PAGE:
Robot Shop Assistant Fired After One Week for Irritating and Confusing Customers

A robot shop assistant in Scotland was fired after just one week due to customers avoiding him, according to a report.

Robot shop assistant ShopBot, also known as “Fabio,” was created by Heriot-Watt University and soon became employees at a store, where he “got off to a good start, charming customers with high fives, hugs and greetings of ‘hello gorgeous,’” according to the Daily Mail.

However, “Within a few days Fabio began irritating and confusing shoppers at the flagship store,” with the robot giving customers vague and unhelpful answers, and finding it difficult to understand people.

When the robot was tasked with handing out samples, it also “became too enthusiastic” and started to scare customers who “fled from him.”

“We thought a robot was a great addition to show the customers that we are always wanting to do something new and exciting,” claimed shop owner Elena Margiotta. “Unfortunately Fabio didn’t perform as well as we had hoped… People seemed to be actually avoiding him.”

Despite this, when the robot was let go, human colleagues were reportedly reduced to tears, as it had become a likable team member who “was able to deal with frequent and boring requests.”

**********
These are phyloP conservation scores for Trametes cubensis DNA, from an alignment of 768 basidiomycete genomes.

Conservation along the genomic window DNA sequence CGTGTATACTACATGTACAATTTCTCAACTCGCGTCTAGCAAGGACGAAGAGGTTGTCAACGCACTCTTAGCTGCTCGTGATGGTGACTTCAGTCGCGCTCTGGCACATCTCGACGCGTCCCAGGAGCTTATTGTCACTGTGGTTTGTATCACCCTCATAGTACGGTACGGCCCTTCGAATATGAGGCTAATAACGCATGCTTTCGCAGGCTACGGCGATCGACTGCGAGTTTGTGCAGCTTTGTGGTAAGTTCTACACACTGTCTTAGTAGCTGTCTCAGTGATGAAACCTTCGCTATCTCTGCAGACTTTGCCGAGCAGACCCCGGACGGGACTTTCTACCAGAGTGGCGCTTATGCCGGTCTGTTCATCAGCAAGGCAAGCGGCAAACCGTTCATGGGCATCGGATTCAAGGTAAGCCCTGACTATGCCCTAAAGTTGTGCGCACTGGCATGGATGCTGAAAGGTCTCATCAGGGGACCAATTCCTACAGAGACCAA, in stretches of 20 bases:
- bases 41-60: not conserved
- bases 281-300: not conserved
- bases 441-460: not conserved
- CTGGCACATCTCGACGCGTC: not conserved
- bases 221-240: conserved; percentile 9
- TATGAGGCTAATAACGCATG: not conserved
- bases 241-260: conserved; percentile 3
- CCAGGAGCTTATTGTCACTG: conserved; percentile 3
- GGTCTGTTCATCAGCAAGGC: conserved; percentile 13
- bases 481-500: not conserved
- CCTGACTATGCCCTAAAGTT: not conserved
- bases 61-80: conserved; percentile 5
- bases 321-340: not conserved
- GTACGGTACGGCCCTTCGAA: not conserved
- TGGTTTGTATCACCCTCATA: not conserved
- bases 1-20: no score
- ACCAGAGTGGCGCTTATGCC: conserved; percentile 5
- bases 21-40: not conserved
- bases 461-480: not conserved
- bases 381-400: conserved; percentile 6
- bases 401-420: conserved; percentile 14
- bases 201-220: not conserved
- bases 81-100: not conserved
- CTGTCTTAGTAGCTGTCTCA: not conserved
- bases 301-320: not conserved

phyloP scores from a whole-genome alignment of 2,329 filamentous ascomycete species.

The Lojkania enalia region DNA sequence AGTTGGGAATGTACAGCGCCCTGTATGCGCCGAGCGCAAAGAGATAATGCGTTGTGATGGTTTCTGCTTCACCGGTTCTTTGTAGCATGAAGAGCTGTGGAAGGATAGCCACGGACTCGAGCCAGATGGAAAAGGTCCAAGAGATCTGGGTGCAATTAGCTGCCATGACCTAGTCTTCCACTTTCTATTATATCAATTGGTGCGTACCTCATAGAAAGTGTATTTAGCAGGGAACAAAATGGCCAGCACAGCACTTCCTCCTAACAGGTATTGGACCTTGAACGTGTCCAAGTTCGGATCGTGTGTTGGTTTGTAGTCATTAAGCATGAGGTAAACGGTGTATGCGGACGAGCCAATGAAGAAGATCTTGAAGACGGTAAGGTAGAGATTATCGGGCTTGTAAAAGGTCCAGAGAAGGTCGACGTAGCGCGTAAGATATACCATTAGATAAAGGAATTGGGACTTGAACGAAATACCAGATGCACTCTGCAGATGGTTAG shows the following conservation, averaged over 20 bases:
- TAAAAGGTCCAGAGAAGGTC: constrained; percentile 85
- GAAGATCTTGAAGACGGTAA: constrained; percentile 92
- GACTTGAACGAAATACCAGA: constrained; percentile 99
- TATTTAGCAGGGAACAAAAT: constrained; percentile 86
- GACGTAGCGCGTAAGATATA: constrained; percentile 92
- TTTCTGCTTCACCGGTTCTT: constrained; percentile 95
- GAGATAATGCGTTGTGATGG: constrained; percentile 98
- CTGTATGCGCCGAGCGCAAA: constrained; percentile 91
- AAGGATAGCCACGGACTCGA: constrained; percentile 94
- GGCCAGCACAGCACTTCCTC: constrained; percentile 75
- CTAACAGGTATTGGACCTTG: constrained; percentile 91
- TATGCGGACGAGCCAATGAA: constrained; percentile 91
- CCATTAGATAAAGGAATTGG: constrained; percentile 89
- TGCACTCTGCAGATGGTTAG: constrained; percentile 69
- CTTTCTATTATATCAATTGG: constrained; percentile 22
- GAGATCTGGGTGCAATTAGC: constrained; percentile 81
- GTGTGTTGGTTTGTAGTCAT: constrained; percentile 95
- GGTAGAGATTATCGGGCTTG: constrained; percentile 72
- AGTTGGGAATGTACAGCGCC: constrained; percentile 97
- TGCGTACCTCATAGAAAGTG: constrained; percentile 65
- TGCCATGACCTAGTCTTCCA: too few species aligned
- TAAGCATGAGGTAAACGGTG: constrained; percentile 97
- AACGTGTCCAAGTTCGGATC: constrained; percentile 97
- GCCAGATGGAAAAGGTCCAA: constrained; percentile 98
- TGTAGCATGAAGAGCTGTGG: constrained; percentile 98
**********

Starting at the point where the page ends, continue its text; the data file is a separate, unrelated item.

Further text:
The short employment of the robot was documented in the BBC’s Six Robots and Us.

This month, Jack in the Box CEO Leonard Comma claimed “it just makes sense” to replace human workers with robots in the food industry eventually as wages increase.

It was also reported that LG Electronics is planning to sell robots that will replace human workers in hotels, airports, and supermarkets, while in September, a report claimed that four million British private sector jobs could be replaced by robots within ten years.

In 2017, Deutsche Bank CEO John Cryan also declared that a “big number” of his employees would be replaced by robots eventually, and Russian chess grandmaster Garry Kasparov encouraged people to embrace the replacement of human jobs by robots and start focusing on jobs that machines can’t perform.

Charlie Nash is a reporter for Breitbart Tech. You can follow him on Twitter @MrNashington, or like his page at Facebook.


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